dyc

Detroit Yacht Club

Image: George D. Mason and Co., “1922, D.Y.C., Coffee Rm., 231,” 1922, Photograph.

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The morning sunlight pours into the high ceilinged room. The photograph above, taken on behalf of architect George D. Mason, captures the newly furnished coffee room for the Detroit Yacht Club in 1922. Mason designed several significant buildings in Detroit, including not only the Yacht Club but also the Grand Hotel, Detroit Masonic Temple and the Gem Theatre in Detroit.  A collection of photos of the clubhouse from 1922 reveal a lounge, kitchen, pool, nursery, grill, library, dining room, ball room, and billiards room. The Mediterranean Revival-styled design was extremely extravagant, costing more than one million dollars.  The photo of the coffee room showcases this style, with its arched windows, simple ornamentation, and even décor of small palm trees.  The windows look out to the club’s docks on the Detroit River.  It is a scene of grandeur and a leisurely morning. The Detroit Yacht Club has become one  of the most emblematic features of Belle Isle. The Club itself was founded in the late 1860s, though it did not get its magnificent building until the stock market boom of the 1920s brought new wealth to the city. With the completion of the club house, membership grew and the Detroit Yacht Club became a Mecca for hydroplane racing and other water sport enthusiasts. The meteoric rise of the Yacht Club in the early 1920s was followed by an equally abrupt decline with beginning of the Great Depression. For years after the opening of the clubhouse in 1923, the Detroit Yacht Club held its prestige as a club for Detroit boaters (all male). It has been termed as the “Jewel of Belle Isle.”  The Club saw a huge decline in membership during the Great Depression, but then its usage was restored by the 1940s.  However, the DYC has always been maintained as a symbol of privilege and exclusivity, especially racially.  Black members were rejected until the 1970s, and the high monthly membership dues exclude members of the working class who cannot afford this luxury.  As Belle Isle’s maintenance waned in the late twentieth century, the DYC’s membership declined, leading to the creation of the non-profit Detroit Yacht Club Foundation in 2012. The organization aims to support the Club’s preservation and restoration.  Although there are still members, the usage of the club has gone from that of recreation to that of restoration and historical education.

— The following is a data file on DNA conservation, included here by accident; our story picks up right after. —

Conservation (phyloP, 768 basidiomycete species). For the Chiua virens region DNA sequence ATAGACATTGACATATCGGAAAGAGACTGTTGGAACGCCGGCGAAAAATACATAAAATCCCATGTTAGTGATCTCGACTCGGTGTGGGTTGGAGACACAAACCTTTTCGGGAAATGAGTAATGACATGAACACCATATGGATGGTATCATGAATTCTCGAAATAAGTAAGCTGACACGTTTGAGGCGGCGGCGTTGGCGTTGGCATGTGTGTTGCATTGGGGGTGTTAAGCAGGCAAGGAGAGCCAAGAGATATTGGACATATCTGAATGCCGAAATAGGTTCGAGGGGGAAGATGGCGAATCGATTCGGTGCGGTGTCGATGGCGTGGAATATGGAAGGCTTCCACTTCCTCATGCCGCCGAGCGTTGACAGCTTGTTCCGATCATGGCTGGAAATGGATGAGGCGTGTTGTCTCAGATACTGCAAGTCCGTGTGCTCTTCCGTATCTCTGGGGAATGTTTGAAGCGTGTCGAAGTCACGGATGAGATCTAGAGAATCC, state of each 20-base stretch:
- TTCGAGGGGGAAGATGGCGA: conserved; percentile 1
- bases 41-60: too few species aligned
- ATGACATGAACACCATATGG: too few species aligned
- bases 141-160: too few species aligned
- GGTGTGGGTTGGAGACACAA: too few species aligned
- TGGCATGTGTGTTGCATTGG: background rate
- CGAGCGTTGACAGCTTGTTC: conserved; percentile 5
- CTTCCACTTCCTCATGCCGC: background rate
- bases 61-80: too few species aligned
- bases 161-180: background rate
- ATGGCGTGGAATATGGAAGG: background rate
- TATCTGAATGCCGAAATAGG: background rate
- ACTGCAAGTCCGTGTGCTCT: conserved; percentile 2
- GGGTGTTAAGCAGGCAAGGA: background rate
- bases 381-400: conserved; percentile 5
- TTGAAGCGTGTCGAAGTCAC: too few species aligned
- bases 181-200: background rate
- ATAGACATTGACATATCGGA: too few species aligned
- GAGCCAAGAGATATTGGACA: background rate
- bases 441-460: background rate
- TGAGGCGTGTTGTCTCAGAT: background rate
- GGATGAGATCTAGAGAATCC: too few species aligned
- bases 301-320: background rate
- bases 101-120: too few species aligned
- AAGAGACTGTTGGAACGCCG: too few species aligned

• “Detroit Yacht Club Foundation to Launch Operations With Inaugural Gala ‘Restoring the Grandeur’,” New York PR swire, November 15, 2012.

Click here to see all narratives about Belle Isle

Click here for more information about Belle Isle’s architectural features

Click here to see resources for further reading on Belle Isle

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